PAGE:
5. The important question is whether the principle underlying expln. IV of Section 11 of the Civil Procedure Code could be properly extended to the present case on the ground that the question as to part satisfaction might and ought to have been raised, and not having been raised, was by necessary implication decided against the judgment-debtor. There is no direct authority on the point whether the judgment-debtor, who has omitted to appear in response to a notice under Order XXI, Rule 22, of the Code, can be precluded from contending that there has been a partial adjustment of the decree. That could only be done if the rule of constructive res judicata could be so extended as to penalize the judgment-debtor for his omission. In Mahadeo v. Trimbakbhat (1918) 21 Bom. L.R. 344 a decree was) passed in 1910, and in 1914 an application to execute it was dismissed as barred by time. A second application to execute the decree was made in 1915 and it was pleaded that it was within time in consequence of certain earlier applications and acknowledgments. The question arose as to whether the adjudication in the earlier darkhast operated as res judicata. Mr. Justice Shah sitting singly held that in the earlier darkhast the adjudication was not that the execution of the decree was barred, but only that the application was not shown to be in time, and that to that extent only the adjudication was binding on the parties. He says (p. 347):-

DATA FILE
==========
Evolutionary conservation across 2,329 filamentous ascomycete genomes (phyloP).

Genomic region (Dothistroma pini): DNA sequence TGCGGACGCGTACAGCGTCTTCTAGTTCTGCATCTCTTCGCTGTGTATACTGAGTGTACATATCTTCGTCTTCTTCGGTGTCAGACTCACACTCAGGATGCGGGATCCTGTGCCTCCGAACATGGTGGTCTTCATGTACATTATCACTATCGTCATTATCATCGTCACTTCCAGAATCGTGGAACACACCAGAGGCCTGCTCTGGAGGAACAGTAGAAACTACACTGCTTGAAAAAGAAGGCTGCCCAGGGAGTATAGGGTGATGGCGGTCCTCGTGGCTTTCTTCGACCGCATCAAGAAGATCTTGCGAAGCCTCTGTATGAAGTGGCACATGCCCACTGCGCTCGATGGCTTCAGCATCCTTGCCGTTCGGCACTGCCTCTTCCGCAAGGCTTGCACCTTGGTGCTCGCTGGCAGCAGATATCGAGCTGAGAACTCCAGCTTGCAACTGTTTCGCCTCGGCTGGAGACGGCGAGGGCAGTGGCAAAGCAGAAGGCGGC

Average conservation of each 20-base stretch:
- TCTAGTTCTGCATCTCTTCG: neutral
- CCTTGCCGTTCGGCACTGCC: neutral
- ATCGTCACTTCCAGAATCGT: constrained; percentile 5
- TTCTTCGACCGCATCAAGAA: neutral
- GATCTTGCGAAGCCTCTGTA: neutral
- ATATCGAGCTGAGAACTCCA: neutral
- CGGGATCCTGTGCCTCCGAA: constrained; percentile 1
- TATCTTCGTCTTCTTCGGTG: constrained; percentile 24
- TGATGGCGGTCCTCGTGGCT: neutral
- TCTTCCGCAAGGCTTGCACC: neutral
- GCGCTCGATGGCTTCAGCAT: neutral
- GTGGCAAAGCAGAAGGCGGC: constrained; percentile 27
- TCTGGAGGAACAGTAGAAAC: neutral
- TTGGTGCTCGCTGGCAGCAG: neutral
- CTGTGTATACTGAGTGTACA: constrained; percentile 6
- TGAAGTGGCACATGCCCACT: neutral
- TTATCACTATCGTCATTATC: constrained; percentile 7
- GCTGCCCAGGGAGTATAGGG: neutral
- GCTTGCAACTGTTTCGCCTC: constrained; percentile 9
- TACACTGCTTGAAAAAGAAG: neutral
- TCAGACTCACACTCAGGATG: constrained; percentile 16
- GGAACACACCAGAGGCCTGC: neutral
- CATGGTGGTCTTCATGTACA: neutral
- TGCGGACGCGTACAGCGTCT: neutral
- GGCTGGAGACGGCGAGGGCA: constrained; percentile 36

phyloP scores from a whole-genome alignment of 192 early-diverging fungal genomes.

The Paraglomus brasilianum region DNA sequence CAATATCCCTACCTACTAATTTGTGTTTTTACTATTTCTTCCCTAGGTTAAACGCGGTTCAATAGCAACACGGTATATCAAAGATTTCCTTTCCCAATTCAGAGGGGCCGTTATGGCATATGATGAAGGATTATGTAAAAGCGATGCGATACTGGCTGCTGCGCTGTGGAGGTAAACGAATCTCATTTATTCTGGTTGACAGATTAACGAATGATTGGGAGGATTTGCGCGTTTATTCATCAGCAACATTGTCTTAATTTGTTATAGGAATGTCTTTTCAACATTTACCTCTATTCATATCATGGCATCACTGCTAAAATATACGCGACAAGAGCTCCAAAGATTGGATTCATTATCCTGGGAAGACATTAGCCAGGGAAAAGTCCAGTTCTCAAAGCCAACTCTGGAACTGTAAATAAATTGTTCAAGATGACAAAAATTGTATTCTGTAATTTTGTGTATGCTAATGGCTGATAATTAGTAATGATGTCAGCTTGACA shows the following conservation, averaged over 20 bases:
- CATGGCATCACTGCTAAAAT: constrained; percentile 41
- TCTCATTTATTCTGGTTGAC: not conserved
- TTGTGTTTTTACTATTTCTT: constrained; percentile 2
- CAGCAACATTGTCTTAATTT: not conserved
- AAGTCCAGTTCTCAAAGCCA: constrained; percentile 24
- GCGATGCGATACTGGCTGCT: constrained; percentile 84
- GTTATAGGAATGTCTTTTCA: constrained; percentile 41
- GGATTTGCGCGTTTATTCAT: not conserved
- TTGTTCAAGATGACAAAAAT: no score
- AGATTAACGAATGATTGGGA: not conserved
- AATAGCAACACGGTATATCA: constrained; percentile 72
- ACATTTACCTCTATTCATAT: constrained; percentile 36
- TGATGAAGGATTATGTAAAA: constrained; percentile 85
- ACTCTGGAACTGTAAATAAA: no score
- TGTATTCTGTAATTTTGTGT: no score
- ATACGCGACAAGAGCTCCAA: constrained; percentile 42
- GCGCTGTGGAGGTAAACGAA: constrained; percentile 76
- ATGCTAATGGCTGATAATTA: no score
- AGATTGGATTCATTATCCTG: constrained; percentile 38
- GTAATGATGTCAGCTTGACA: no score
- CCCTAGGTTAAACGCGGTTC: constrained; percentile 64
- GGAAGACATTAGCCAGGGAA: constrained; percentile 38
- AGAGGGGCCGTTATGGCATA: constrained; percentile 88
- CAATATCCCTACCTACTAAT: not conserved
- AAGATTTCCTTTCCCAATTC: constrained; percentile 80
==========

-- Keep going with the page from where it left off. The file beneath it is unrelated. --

The rule of res judicata applicable to execution) proceedings makes all decisions binding upon the parties in subsequent proceedings but it does not necessarily involve the result that any point which is not heard and decided but which might and ought to have been raised must be treated as necessarily decided as under s, 11 of the Code .... I do not think that the application of the doctrine of res judicata to execution proceedings would involve the result that it should be taken to have been decided. At least, as I read the decisions bearing on this point, I do not understand the rule to go so far.
That view was followed in Ramchandra v. Shriniwas I.L.R. (1921) 46 Bom. 467 by a division bench of which Mr. Justice Shah was a member. There the applicant obtained a decree in 1913 which he sought to execute first in 1915 and again in 1919. The second application to execute the decree was rejected as barred by limitation. The applicant relied on an acknowledgment, dated June 19, 1917, and applied on June 19, 1920, to execute the decree. The executing Court dismissed the application on the ground that the decision in the darkhast of 1919 operated as res judicata. In appeal Macleod C.J. observed as follows (p. 469):
It does not seem to me that the doctrine of res judicata can be extended to that length. I agree with what was said by my brother Shah in the case of Mahadev v. Trimbakbhat, which was cited, that in the earlier Darkhast there was no adjudication that the execution of the decree was barred but only that the application was not shown to be in time.